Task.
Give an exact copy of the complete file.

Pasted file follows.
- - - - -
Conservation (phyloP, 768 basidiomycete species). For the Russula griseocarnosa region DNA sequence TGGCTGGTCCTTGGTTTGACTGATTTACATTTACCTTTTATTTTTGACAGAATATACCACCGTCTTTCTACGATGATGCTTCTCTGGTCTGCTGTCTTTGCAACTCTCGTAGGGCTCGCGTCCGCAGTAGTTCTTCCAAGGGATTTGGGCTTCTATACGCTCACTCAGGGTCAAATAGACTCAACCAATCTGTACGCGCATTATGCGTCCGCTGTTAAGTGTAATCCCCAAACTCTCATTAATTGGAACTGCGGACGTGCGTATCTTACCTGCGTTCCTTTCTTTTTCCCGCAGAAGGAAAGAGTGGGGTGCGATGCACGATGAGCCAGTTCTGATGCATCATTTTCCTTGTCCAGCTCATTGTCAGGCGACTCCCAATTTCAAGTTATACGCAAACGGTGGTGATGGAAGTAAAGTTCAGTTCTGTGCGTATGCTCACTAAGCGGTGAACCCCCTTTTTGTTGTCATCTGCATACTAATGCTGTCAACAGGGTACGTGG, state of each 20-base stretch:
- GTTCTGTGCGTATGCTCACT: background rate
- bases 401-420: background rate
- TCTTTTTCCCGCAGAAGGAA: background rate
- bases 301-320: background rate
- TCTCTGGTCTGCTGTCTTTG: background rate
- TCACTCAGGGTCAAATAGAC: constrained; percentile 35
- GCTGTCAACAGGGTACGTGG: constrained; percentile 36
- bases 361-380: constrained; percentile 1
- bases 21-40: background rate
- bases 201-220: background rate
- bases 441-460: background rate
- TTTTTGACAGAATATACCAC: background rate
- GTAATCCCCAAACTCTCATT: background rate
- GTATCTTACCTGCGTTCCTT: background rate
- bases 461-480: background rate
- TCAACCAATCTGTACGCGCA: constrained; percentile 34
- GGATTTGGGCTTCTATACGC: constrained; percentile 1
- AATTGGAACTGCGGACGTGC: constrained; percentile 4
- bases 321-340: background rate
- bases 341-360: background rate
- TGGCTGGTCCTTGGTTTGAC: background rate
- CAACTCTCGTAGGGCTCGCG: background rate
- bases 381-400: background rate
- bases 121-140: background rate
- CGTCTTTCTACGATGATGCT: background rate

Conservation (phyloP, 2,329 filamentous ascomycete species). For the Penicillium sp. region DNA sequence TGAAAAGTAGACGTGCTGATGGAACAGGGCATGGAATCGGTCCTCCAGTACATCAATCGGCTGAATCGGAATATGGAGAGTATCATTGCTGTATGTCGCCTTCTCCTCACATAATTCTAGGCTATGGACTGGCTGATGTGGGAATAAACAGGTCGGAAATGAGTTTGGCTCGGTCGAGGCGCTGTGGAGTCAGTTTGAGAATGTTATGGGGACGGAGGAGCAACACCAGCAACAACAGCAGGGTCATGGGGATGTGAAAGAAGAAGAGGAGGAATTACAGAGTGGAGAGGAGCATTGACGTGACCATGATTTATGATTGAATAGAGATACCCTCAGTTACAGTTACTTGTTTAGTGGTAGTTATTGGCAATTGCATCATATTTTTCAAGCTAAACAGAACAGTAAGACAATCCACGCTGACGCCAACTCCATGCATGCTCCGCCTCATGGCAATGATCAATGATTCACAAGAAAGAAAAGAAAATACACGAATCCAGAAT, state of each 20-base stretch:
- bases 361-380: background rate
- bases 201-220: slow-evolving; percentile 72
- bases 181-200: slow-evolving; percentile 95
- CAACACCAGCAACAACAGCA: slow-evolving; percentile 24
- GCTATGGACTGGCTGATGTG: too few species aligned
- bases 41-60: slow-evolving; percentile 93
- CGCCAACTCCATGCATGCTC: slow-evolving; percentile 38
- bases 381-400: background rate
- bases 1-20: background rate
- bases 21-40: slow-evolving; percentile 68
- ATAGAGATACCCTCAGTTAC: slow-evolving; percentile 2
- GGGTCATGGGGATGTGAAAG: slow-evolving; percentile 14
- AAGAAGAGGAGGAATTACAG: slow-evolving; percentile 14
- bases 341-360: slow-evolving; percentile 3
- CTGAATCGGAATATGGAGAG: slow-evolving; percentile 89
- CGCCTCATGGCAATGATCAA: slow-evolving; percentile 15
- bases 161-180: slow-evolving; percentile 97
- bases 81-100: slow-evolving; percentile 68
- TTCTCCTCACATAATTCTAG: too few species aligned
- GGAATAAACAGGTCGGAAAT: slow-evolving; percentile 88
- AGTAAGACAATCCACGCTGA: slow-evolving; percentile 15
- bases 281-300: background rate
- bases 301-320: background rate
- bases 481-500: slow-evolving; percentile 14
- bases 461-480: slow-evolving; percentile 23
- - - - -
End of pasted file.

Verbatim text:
Conservation (phyloP, 768 basidiomycete species). For the Russula griseocarnosa region DNA sequence TGGCTGGTCCTTGGTTTGACTGATTTACATTTACCTTTTATTTTTGACAGAATATACCACCGTCTTTCTACGATGATGCTTCTCTGGTCTGCTGTCTTTGCAACTCTCGTAGGGCTCGCGTCCGCAGTAGTTCTTCCAAGGGATTTGGGCTTCTATACGCTCACTCAGGGTCAAATAGACTCAACCAATCTGTACGCGCATTATGCGTCCGCTGTTAAGTGTAATCCCCAAACTCTCATTAATTGGAACTGCGGACGTGCGTATCTTACCTGCGTTCCTTTCTTTTTCCCGCAGAAGGAAAGAGTGGGGTGCGATGCACGATGAGCCAGTTCTGATGCATCATTTTCCTTGTCCAGCTCATTGTCAGGCGACTCCCAATTTCAAGTTATACGCAAACGGTGGTGATGGAAGTAAAGTTCAGTTCTGTGCGTATGCTCACTAAGCGGTGAACCCCCTTTTTGTTGTCATCTGCATACTAATGCTGTCAACAGGGTACGTGG, state of each 20-base stretch:
- GTTCTGTGCGTATGCTCACT: background rate
- bases 401-420: background rate
- TCTTTTTCCCGCAGAAGGAA: background rate
- bases 301-320: background rate
- TCTCTGGTCTGCTGTCTTTG: background rate
- TCACTCAGGGTCAAATAGAC: constrained; percentile 35
- GCTGTCAACAGGGTACGTGG: constrained; percentile 36
- bases 361-380: constrained; percentile 1
- bases 21-40: background rate
- bases 201-220: background rate
- bases 441-460: background rate
- TTTTTGACAGAATATACCAC: background rate
- GTAATCCCCAAACTCTCATT: background rate
- GTATCTTACCTGCGTTCCTT: background rate
- bases 461-480: background rate
- TCAACCAATCTGTACGCGCA: constrained; percentile 34
- GGATTTGGGCTTCTATACGC: constrained; percentile 1
- AATTGGAACTGCGGACGTGC: constrained; percentile 4
- bases 321-340: background rate
- bases 341-360: background rate
- TGGCTGGTCCTTGGTTTGAC: background rate
- CAACTCTCGTAGGGCTCGCG: background rate
- bases 381-400: background rate
- bases 121-140: background rate
- CGTCTTTCTACGATGATGCT: background rate

Conservation (phyloP, 2,329 filamentous ascomycete species). For the Penicillium sp. region DNA sequence TGAAAAGTAGACGTGCTGATGGAACAGGGCATGGAATCGGTCCTCCAGTACATCAATCGGCTGAATCGGAATATGGAGAGTATCATTGCTGTATGTCGCCTTCTCCTCACATAATTCTAGGCTATGGACTGGCTGATGTGGGAATAAACAGGTCGGAAATGAGTTTGGCTCGGTCGAGGCGCTGTGGAGTCAGTTTGAGAATGTTATGGGGACGGAGGAGCAACACCAGCAACAACAGCAGGGTCATGGGGATGTGAAAGAAGAAGAGGAGGAATTACAGAGTGGAGAGGAGCATTGACGTGACCATGATTTATGATTGAATAGAGATACCCTCAGTTACAGTTACTTGTTTAGTGGTAGTTATTGGCAATTGCATCATATTTTTCAAGCTAAACAGAACAGTAAGACAATCCACGCTGACGCCAACTCCATGCATGCTCCGCCTCATGGCAATGATCAATGATTCACAAGAAAGAAAAGAAAATACACGAATCCAGAAT, state of each 20-base stretch:
- bases 361-380: background rate
- bases 201-220: slow-evolving; percentile 72
- bases 181-200: slow-evolving; percentile 95
- CAACACCAGCAACAACAGCA: slow-evolving; percentile 24
- GCTATGGACTGGCTGATGTG: too few species aligned
- bases 41-60: slow-evolving; percentile 93
- CGCCAACTCCATGCATGCTC: slow-evolving; percentile 38
- bases 381-400: background rate
- bases 1-20: background rate
- bases 21-40: slow-evolving; percentile 68
- ATAGAGATACCCTCAGTTAC: slow-evolving; percentile 2
- GGGTCATGGGGATGTGAAAG: slow-evolving; percentile 14
- AAGAAGAGGAGGAATTACAG: slow-evolving; percentile 14
- bases 341-360: slow-evolving; percentile 3
- CTGAATCGGAATATGGAGAG: slow-evolving; percentile 89
- CGCCTCATGGCAATGATCAA: slow-evolving; percentile 15
- bases 161-180: slow-evolving; percentile 97
- bases 81-100: slow-evolving; percentile 68
- TTCTCCTCACATAATTCTAG: too few species aligned
- GGAATAAACAGGTCGGAAAT: slow-evolving; percentile 88
- AGTAAGACAATCCACGCTGA: slow-evolving; percentile 15
- bases 281-300: background rate
- bases 301-320: background rate
- bases 481-500: slow-evolving; percentile 14
- bases 461-480: slow-evolving; percentile 23